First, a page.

In the spring of 2009, new federal gift card rules (aka the "federal gift card law" or "CARD Act") were signed into law. Ten months later, the Federal Reserve Board (the "Board") issued its much-anticipated "Final Rule," a rule that clarifies and implements the new federal gift card law.
In July of 2010, exceptions to the CARD Act were signed into law, i.e., H.R. 5502 provides a limited extension of the effective date of the CARD Act for gift certificates and cards that were produced prior to April 1, 2010. For a limited subset of gift certificates and cards, the effective date of certain disclosure requirements described in the CARD Act and Final Rule is January 31, 2011. The Board's "Interim Final Rule," issued in August 2010, addresses H.R. 5502 and the status of certain additional requirements adopted by the Board in its Final Rule. The Interim Final Rule also confirms that the effective date of the CARD Act for loyalty, award and promotional card, codes and other devices is August 22, 2010. The CARD Act, Final Rule and Interim Final Rule are effective August 22, 2010.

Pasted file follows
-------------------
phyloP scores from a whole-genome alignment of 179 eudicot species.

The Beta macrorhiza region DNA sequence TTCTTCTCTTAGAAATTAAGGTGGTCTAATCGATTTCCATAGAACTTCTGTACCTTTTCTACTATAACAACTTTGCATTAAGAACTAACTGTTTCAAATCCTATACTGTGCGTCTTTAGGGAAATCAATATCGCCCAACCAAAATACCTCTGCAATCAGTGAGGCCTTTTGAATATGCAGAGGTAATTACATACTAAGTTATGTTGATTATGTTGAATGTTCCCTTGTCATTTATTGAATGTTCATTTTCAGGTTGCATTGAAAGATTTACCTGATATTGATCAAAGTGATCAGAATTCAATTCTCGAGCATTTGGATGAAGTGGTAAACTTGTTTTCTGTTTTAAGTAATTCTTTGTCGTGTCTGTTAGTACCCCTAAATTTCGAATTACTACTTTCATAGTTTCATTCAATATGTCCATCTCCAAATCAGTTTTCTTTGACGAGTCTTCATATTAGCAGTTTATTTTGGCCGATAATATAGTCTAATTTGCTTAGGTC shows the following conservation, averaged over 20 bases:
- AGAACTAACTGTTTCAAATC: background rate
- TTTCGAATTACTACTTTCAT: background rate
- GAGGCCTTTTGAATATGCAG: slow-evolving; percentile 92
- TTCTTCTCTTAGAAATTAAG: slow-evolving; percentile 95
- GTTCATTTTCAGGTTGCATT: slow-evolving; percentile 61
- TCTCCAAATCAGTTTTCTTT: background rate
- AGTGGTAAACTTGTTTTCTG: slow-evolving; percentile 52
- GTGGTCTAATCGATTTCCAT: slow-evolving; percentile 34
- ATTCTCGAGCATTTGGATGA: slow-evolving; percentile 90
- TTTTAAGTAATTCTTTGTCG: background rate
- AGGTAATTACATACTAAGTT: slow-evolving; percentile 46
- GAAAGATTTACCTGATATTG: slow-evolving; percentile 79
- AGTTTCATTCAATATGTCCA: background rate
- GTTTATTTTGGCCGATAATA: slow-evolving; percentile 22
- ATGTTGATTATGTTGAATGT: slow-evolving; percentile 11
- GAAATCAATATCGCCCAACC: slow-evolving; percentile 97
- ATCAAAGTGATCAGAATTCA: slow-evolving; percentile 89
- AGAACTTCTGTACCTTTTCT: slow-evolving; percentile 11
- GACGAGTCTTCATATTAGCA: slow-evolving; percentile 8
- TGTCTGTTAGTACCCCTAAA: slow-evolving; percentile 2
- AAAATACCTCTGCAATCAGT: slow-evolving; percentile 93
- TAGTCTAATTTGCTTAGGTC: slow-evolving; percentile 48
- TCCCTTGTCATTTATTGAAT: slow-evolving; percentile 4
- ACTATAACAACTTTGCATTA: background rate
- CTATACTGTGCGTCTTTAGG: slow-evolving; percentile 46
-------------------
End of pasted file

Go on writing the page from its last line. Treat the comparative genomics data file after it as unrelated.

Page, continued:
The new federal gift card law will, in most instances, restrict fees, prohibit expiration in less than five years and impose strict disclosure requirements on prepaid "cards, codes and other devices." In general, the CARD Act covers all prepaid "cards, codes and other devices" that are issued to a consumer on a prepaid basis primarily for personal, family or household purposes, including but not limited to closed-loop and open-loop gift cards, mall cards, other stored-value cards, prepaid products and services, and even broadband and telecom cards, and virtual currency. Moreover, almost all loyalty, award and promotional offers are potentially covered by the CARD Act, unless specific disclosures are made, some of which must be on the face of the offer. It affects virtually all prepaid products regardless of their manner of access. It broadly covers any method of providing the prepaid product, including plastic cards, radio, newspaper, mobile phone, fobs, e-mails, codes, bar codes and account numbers; it is not limited to products issued in card form. Many companies, including retailers, distributors, incentive companies, promotional companies, marketers, manufacturers, telecom companies, virtual worlds, sports and entertainment companies, and others are just learning about the scope and impact of this new law.
In addition, state laws that are more protective than the CARD Act are not preempted. So, applicable state laws that further limit expiration dates or fees or require additional disclosures continue to be effective.
The articles and advisories below offer insight and analysis by attorneys across Pillsbury on the scope and impact of the CARD Act and action steps companies should consider taking immediately. Click on any of the links to open the full document. For more information, please contact Deborah S. Thoren-Peden at email@example.com.